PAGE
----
```

Since OpenMx is considered the specialist tool, you are probably more interested in the flexibility provided by the fact that you can build your own formulas. So going back to the simple regression, now in the formula (equivalent to the path specified in previous section):

It can be implemented with the following code:

```
require(OpenMx)
data(myRegDataRaw) # load data
SimpleDataRaw <- myRegDataRaw[,c("x","y")] # take only what is needed
# create a data object
dataRaw <- mxData( observed=SimpleDataRaw, type="raw" )
# A matrix
matrA <- mxMatrix( type="Full", nrow=2, ncol=2,
free=c(F,F,T,F), values=c(0,0,1,0),
labels=c(NA,NA,"beta1",NA), byrow=TRUE, name="A" )
# S matrix
matrS <- mxMatrix( type="Symm", nrow=2, ncol=2,
free=c(T,F,F,T), values=c(1,0,0,1),
labels=c("varx",NA,NA,"residual"), byrow=TRUE, name="S" )
# Filter matrix
matrF <- mxMatrix( type="Iden", nrow=2, ncol=2, name="F" )
# M matrix
matrM <- mxMatrix( type="Full", nrow=1, ncol=2,
free=c(T,T), values=c(0,0),
labels=c("meanx","beta0"), name="M")
# Which expectation? RAM in this case
expRAM <- mxExpectationRAM("A","S","F","M", dimnames=c("x","y"))
# Run a maximum likelihood
funML <- mxFitFunctionML()
# Name it, pass the objects on to a final model object
uniRegModel <- mxModel("Simple Regression Matrix Specification",
dataRaw, matrA, matrS, matrF, matrM, expRAM, funML)
# Run it!
uniRegFit <- mxRun(uniRegModel)
summary(uniRegFit)
```

Now the output looks like:

```
Running Simple Regression Matrix Specification with 5 parameters
Summary of Simple Regression Matrix Specification
free parameters:
name matrix row col Estimate Std.Error A
1 beta1 A 2 1 0.48311963 0.07757699
2 varx S 1 1 1.10531937 0.15631498
3 residual S 2 2 0.66520312 0.09407369
4 meanx M 1 x 0.05416001 0.10513400
5 beta0 M 1 y 2.54776424 0.08166812
Model Statistics:
| Parameters | Degrees of Freedom | Fit (-2
Model: 5 195
Saturated: 5 195
Independence: 4 196
Number of observations/statistics: 100/200
Information Criteria:
| df Penalty | Parameters Penalty | Sample-Size Adju
AIC: 146.8226 546.8226 547.
BIC: -361.1856 559.8484 544.
CFI: NA
TLI: 1 (also known as NNFI)
RMSEA: 0 [95% CI (NA, NA)]
Prob(RMSEA <= 0.05): NA
To get additional fit indices, see help(mxRefModels)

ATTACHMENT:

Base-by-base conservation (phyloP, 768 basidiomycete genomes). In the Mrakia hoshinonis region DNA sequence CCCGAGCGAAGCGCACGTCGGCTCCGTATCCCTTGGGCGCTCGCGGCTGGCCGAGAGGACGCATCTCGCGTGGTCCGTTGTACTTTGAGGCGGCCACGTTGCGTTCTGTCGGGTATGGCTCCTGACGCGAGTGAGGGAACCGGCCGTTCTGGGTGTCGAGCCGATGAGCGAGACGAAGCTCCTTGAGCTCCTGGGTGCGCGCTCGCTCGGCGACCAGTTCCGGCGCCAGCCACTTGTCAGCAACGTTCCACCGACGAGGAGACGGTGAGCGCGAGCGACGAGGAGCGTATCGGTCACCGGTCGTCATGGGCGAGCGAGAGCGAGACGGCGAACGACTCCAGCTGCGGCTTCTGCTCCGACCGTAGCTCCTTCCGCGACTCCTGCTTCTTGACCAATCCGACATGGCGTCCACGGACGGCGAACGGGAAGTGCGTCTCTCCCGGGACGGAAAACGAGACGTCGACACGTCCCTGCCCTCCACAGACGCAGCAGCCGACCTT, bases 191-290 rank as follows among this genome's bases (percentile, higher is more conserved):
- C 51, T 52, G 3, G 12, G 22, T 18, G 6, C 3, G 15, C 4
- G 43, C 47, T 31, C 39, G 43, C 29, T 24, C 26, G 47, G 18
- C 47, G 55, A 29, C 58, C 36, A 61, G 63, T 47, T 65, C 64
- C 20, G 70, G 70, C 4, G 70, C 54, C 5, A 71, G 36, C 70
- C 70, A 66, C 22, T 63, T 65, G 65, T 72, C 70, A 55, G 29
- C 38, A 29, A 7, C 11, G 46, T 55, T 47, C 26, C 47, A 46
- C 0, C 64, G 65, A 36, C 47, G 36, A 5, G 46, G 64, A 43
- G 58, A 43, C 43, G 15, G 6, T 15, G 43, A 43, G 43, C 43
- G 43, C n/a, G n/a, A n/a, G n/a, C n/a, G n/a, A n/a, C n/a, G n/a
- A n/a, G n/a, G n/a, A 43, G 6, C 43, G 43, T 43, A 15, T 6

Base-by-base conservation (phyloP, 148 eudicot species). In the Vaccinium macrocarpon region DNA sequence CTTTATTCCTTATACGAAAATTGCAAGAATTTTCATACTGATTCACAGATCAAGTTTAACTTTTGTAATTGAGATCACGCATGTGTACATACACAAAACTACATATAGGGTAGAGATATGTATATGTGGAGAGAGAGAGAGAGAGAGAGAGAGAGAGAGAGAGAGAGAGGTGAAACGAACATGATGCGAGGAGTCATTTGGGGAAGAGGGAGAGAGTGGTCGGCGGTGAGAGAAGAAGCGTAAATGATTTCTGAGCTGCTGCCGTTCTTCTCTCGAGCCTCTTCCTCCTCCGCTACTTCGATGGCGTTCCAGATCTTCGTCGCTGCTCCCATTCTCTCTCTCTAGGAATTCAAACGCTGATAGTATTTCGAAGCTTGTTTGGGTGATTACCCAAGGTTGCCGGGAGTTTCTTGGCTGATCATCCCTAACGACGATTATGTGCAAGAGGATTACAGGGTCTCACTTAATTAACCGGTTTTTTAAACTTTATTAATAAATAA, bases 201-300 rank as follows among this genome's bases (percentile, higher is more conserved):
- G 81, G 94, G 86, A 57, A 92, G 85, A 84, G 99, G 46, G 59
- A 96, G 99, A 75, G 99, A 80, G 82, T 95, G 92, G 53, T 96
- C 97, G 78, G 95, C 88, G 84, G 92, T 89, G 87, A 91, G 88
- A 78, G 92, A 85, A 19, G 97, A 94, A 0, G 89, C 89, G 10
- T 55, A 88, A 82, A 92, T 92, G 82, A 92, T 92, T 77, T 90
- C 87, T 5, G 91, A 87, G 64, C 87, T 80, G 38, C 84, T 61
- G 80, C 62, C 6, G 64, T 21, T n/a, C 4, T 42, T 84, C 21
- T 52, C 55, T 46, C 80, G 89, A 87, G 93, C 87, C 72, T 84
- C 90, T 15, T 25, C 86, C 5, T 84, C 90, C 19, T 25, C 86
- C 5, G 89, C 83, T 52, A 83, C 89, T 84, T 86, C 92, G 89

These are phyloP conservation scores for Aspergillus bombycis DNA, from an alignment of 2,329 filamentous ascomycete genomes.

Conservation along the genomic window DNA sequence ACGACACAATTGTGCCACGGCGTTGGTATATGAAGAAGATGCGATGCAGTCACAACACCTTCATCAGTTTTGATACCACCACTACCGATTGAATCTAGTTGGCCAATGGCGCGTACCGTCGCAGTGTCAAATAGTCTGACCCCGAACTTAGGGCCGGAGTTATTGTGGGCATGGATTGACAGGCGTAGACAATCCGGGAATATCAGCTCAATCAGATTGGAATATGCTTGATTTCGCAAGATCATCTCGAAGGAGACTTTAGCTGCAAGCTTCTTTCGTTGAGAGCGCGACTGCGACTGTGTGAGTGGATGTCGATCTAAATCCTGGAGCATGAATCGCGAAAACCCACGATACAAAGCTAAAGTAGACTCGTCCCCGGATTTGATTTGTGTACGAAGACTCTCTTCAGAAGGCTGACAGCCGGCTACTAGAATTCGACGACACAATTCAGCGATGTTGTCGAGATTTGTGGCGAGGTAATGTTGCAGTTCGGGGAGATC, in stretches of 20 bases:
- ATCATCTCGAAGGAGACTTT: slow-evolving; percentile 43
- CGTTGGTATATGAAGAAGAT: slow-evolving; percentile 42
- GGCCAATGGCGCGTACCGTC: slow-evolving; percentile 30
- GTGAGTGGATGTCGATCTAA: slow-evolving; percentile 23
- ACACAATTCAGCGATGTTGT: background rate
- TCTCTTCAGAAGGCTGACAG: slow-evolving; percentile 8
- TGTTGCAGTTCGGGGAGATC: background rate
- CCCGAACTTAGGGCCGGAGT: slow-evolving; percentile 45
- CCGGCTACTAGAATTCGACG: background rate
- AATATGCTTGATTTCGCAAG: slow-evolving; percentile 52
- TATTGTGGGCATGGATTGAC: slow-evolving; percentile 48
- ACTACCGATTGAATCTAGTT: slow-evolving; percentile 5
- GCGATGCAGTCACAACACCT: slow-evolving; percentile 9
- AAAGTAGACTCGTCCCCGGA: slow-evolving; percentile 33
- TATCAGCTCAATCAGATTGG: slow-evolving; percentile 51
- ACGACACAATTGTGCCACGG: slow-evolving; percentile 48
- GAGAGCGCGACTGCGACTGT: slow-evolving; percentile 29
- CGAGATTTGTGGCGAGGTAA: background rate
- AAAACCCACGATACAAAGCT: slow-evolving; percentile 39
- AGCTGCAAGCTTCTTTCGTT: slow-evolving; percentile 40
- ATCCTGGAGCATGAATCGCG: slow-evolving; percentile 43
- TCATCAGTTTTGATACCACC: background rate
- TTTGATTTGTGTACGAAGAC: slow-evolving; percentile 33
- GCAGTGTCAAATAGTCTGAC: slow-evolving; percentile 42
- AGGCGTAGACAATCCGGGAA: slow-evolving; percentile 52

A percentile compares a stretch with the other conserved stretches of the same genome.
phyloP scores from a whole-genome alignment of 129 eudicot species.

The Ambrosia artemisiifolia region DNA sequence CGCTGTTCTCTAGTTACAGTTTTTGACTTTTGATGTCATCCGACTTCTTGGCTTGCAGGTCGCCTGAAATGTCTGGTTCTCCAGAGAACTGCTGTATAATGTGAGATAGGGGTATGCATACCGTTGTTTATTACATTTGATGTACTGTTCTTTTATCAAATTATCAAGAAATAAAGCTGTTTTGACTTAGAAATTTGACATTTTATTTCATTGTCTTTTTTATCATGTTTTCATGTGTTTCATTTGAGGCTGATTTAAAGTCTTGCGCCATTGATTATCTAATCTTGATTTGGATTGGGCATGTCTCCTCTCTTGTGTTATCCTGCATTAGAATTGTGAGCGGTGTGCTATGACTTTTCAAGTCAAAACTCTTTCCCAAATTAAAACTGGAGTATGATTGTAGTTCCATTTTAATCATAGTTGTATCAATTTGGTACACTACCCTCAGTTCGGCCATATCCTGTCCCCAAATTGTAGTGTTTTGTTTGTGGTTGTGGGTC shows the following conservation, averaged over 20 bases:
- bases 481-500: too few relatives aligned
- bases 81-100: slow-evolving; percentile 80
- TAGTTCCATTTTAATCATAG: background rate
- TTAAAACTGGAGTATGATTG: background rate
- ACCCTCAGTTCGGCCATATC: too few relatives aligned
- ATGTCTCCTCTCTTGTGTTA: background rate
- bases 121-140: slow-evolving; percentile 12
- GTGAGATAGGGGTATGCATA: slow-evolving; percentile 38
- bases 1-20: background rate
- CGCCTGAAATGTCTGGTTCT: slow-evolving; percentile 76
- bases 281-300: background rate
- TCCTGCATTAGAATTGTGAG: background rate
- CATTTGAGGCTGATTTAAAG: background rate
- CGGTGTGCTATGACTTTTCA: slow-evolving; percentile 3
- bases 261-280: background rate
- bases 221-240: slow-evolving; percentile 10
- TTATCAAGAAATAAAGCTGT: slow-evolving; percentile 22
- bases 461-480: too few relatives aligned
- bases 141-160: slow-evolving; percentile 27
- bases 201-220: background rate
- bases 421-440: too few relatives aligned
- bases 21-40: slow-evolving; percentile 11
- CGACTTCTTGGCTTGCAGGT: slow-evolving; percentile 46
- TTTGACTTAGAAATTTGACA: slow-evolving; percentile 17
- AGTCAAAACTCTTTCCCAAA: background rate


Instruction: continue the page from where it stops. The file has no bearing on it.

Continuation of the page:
timestamp: 2022-05-01 10:04:52
Wall clock time: 0.3507566 secs
optimizer: SLSQP
OpenMx version number: 2.19.6.6
Need help? See help(mxSummary)
```

umx() is a sister R package that bridges the gap between lavaan and OpenMx. If you are coming from lavaan it is perhaps useful to check umx() too. Onyx is a software that allows you to design nice diagrams, and syncs (exports and imports) the diagrams with OpenMx code.

- The support communication is centered around the OpenMx forum
- Also, but less often, at the StackOverflow OpenMx tag.

We gather annually in beautiful Boulder, CO for the international workshop for traning in behavioral genetics applications of OpenMx.

First read the team's conduct policy here. If you agree with it you can choose one of the below paths:

- Do you have a well documented script (from one of our several workshops) that would make a great vignette? Great, because you don't even need to know how to use git. Simply go to the vignette folder and click in add file. This will automate the forking and uploading.
- There are several issues that can be handled by new users. Go over to our oldest issues here, browse until something you find an issue you feel you can contribute to, and announce that you are planning to tackle it in the issue thread.
- Have a completely new functionality that you want to discuss? Just create a PR and we will discuss whether it aligns with the package direction. In this case please add proper documentation for the new functionality. If you use RStudio there is a stub at File > New File > R Documentation. Also create a test unit in the tests/testthat folder, we currently use testthat to manage this.